Void avoidance when potting and encapsulating

To help electronics manufacturers prevent voids when potting and encapsulating, adhesives specialist Intertronics has produced a white paper. It covers just about every aspect of managing voids including causes, storage, air removal methods, application methods, contamination and shrinkage

Intertronics says that trapped air, or voids (which may not actually contain air), can cause failure in electronics assemblies whether they be micro-encapsulated wire bonds or large potted power supplies. Voids can subvert the very purpose of the encapsulating polymer, by compromising thermal conductivity or electrical insulation. Voids and delamination can also provide pathways for moisture or other contaminants, which can lead to short circuits or chemical damage. Further, bubbles in the polymer weaken its physical structure, allowing greater susceptibility to damage or cracking from physical or thermal shock.

“Formulators of multi-component adhesives, potting and encapsulation materials are careful not to supply products with entrapped air,” said Paul Whitehead, Strategic Accounts Manager at Intertronics. “Entrapped air in a mixed material is usually a processing issue. Voids can be caused by incorrect storage of materials, hand mixing of resin and hardener, not degassing a compound correctly, improper application, air saturation from pressurised feed systems, reaction with contaminants or shrinkage of the compound during cure.”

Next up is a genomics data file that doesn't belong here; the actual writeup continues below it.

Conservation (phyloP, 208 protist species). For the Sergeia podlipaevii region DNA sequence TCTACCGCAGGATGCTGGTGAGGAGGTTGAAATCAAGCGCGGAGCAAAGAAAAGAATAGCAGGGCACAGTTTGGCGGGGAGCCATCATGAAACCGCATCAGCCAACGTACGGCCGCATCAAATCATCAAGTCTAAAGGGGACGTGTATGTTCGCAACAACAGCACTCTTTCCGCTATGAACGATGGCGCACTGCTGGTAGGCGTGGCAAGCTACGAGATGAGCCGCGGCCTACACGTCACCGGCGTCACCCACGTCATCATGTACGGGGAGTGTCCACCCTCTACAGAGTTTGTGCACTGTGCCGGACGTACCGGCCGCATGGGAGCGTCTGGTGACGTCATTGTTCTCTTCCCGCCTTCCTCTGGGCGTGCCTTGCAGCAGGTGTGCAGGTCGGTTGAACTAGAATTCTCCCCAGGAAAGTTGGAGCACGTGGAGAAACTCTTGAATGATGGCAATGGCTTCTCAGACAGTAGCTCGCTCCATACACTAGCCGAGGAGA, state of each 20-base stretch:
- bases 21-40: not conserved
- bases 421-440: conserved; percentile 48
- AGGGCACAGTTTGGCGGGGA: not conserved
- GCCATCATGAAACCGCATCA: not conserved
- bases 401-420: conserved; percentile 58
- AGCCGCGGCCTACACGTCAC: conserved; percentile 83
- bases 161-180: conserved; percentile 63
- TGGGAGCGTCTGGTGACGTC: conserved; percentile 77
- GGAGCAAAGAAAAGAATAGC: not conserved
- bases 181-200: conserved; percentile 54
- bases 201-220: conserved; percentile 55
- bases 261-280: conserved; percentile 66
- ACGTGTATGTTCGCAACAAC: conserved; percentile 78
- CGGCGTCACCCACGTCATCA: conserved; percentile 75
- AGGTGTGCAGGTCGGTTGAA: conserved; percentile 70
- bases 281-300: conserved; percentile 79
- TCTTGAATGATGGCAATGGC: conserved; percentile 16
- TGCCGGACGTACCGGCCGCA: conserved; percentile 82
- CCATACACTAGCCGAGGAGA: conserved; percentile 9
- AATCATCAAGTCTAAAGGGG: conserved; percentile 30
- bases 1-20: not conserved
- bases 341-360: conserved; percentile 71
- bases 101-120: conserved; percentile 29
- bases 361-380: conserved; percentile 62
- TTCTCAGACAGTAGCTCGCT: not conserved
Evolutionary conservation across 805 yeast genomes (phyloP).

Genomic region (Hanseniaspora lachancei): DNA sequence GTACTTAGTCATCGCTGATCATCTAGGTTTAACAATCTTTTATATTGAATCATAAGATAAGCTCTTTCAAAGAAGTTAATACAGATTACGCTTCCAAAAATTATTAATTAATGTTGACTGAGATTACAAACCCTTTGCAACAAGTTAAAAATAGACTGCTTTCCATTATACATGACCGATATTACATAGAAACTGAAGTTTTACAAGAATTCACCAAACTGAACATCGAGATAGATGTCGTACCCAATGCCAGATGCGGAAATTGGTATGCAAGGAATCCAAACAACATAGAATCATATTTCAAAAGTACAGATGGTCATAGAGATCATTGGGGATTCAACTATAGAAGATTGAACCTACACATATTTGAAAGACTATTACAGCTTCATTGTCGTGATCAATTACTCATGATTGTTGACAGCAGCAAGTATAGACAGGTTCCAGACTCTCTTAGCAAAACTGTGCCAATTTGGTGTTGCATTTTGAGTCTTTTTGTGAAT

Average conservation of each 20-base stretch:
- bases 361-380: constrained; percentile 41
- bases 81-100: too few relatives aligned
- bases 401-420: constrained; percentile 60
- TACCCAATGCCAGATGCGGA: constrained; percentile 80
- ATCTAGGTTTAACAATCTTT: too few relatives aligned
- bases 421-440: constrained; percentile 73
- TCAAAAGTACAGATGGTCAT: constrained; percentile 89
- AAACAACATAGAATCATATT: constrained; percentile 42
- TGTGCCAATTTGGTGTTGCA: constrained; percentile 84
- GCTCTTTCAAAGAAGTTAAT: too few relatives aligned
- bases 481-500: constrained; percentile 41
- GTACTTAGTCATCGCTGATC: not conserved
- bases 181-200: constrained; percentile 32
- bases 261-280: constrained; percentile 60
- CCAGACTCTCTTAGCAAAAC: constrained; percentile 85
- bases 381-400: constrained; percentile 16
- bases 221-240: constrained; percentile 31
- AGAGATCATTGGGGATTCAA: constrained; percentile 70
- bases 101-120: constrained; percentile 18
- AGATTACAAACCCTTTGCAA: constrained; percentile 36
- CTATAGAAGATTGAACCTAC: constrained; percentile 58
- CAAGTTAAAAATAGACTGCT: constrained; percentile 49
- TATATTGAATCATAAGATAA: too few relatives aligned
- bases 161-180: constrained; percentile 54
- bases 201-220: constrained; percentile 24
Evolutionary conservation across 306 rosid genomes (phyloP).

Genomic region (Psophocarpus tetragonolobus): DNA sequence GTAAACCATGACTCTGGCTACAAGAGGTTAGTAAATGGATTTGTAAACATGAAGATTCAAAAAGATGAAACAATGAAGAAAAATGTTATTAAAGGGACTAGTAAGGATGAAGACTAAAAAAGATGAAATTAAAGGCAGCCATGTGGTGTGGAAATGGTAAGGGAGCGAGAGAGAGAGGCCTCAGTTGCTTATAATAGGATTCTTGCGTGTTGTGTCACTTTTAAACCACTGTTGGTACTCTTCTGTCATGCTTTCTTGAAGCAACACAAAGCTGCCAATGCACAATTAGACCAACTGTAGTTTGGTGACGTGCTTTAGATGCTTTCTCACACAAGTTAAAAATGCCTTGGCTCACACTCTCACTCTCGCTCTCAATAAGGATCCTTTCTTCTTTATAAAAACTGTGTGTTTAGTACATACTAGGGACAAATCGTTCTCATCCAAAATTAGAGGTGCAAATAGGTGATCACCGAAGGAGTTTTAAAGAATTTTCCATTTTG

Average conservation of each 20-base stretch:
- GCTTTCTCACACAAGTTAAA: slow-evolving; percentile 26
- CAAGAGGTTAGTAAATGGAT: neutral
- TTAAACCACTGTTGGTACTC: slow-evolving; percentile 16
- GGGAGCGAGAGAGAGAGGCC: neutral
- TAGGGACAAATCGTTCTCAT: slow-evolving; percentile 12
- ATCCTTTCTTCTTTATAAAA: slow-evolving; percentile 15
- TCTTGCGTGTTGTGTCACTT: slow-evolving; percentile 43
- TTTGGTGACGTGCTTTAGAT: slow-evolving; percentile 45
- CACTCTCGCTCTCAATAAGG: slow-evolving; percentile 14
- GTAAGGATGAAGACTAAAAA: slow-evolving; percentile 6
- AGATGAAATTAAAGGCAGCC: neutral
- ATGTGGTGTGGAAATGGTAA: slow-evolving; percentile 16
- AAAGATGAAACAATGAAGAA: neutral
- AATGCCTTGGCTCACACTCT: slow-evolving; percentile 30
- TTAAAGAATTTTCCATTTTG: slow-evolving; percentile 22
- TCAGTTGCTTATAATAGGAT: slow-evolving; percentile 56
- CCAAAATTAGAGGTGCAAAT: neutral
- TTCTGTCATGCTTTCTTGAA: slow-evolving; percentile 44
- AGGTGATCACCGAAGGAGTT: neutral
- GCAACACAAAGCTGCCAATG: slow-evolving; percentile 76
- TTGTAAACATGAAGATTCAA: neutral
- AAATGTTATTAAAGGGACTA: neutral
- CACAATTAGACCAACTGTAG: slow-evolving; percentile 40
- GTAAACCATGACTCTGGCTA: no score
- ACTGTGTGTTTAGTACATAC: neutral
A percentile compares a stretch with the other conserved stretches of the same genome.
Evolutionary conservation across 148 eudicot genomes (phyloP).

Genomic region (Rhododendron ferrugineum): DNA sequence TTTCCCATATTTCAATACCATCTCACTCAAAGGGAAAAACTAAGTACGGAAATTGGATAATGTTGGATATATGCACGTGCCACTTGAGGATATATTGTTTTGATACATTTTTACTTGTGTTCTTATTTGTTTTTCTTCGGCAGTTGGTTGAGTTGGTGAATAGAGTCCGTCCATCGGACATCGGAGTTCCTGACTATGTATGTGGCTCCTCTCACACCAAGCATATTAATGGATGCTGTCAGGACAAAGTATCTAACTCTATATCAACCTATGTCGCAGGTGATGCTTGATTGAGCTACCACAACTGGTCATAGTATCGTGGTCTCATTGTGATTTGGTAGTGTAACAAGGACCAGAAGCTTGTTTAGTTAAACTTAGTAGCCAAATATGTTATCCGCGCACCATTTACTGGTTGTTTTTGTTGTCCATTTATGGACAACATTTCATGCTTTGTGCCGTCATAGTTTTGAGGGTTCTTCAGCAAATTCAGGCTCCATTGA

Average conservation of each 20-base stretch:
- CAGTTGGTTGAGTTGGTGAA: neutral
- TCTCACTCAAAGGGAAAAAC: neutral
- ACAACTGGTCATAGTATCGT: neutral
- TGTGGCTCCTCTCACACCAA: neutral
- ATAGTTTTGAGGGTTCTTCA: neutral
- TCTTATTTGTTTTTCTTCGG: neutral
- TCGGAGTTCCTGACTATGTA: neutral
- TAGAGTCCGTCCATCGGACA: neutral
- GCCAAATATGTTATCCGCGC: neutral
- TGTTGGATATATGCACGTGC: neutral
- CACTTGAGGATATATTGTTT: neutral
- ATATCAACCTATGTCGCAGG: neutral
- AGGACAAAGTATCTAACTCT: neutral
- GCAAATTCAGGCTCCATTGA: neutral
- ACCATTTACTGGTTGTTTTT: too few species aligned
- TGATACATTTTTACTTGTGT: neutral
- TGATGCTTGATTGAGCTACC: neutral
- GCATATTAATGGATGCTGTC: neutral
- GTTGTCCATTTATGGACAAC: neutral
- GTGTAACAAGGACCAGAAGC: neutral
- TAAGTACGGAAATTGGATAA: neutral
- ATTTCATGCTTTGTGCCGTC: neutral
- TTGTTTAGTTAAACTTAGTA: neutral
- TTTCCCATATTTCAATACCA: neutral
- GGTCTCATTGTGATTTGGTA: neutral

To help manufacturers identify and address these causes, the Intertronics white paper discusses each step in detail, explaining what manufacturers can do to mitigate the risk. For example, if a process friendly viscosity can be specified, it can simplify potting and encapsulating processes and allow easier mixing, self-levelling and self-degassing. It also discusses the benefits of different mixing equipment, such as planetary centrifugal mixers and the 2-K-DOS Metering, Mixing and Dispensing System.

Intertronics supplies a range of potting and encapsulating materials and supported mixing and dispensing equipment to electronics manufacturers across the UK. The company says that it recognises that every adhesives process is different and that it works with individual customers to come up with the most appropriate solution for a given application. One can download the white paper here. 

New White Paper explains much about the avoidance of voids
New White Paper explains much about the avoidance of voids


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